• Friday, December 02, 2022

INDIA

Bhima Koregaon: Evidence planted on devices of two activists, says report

Indian policemen take positions as clashes broke up between two groups during celebrations to mark the bicentenary of a war in Koregaon Bhima village near Pune in the Indian state of Maharashtra. (Photo by -/AFP via Getty Images)

By: Shubham Ghosh

AT A time when an outrage erupted across India over the death of veteran tribal activist Stan Swamy, The Washington Post on Tuesday (6) reported that a US-based digital forensics firm has revealed that evidence was planted on the computers of two activists arrested in connection with the 2018 Bhima-Koregaon case, the same over which Swamy was arrested in October last year.

Rona Wilson, an activist-researcher, and Surendra Gadling, a Dalit activist, were among the five people who were arrested by the Pune Police in June 2018 in connection to an event to commemorate the Battle of Bhima Koregaon on December 31, 2017. The cops claimed the arrested were “top urban Maoist operatives”.

Students take part in a demonstration in New Delhi  on July 6, 2021, after Indian rights activist and Jesuit priest Father Stan Swamy, who was detained for nine months without trial under Indian anti-terrorism laws died on July 5 ahead of a bail hearing, officials said. (Photo by SAJJAD HUSSAIN/AFP via Getty Images)

According to the Post report, the finding of the new forensic report said that both Wilson and Gadling were victims of the same hacker who planted evidence on their devices. Arsenal Consulting, which is based in Massachusetts, the US, went through the electronic copies of the computers and email accounts of the duo after being requested by defense lawyers.

The finding boosted doubts of the rights groups that critics of prime minister Narendra Modi are being targeted, the Post report added. It said that more than a dozen activists have been imprisoned without trial under a brutal anti-terror law that rarely results in conviction.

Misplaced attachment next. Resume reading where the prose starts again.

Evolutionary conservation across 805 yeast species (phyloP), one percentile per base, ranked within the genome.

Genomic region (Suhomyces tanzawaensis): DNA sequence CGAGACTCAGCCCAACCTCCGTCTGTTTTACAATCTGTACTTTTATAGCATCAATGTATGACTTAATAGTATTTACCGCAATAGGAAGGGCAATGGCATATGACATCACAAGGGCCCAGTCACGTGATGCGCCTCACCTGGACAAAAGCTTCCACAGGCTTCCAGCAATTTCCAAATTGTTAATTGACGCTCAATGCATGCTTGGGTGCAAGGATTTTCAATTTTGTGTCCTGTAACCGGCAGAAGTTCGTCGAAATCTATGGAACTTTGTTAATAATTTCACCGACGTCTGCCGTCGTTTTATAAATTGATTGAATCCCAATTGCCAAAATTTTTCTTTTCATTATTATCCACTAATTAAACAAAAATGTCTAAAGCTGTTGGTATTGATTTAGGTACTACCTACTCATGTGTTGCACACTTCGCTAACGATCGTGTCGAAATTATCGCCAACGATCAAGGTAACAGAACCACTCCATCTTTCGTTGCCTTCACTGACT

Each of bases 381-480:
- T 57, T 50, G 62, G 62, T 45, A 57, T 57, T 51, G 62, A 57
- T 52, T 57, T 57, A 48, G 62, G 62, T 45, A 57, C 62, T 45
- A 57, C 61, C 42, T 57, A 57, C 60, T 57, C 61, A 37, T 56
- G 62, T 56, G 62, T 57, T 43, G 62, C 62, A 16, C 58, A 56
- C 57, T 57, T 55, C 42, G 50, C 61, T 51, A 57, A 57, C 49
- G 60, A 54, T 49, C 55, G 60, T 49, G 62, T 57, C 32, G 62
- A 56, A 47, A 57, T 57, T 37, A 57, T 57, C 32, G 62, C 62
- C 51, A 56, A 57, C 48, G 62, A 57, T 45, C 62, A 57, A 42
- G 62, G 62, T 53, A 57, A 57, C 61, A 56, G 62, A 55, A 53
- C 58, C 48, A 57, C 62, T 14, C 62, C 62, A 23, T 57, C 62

The American daily cited Arsenal saying that an unidentified attacker used malicious software to hack the activist duo’s computers and put many files in them in hidden folders. Investigators later called the documents incriminating evidence linking the activists to a banned Maoist militant group that aims to topple the government.

US firm has given reports earlier as well
This is not the first time, however, that Arsenal has released findings related to the case. Its previous reports said that Wilson’s laptop was hacked and more than 30 files, including an explosive letter mentioning a plot to assassinate Modi, were kept on the computer. The Post was the first to report that evidence in the case was planted by a hacker.

According to the experts, the information in the new report hints at an extensive malware campaign that perhaps targeted even other computers apart from those of Wilson and Gadling.

According to the Post report, the analysis strongly suggests that Wilson and Gadling were not the only ones being targeted. In February 2016, a malware-laden email which was sent to Gadling was also addressed to 14 other people, including two persons who later became co-defendants in the case, one of whom was Swamy. It said any of the recipients who opened the attachment would have installed malware capable of monitoring and controlling their devices.

“There’s clearly a larger set of activity here,” Juan Andres Guerrero-Saade, a principal threat researcher at cybersecurity firm SentinelOne, California, US, told the Post.

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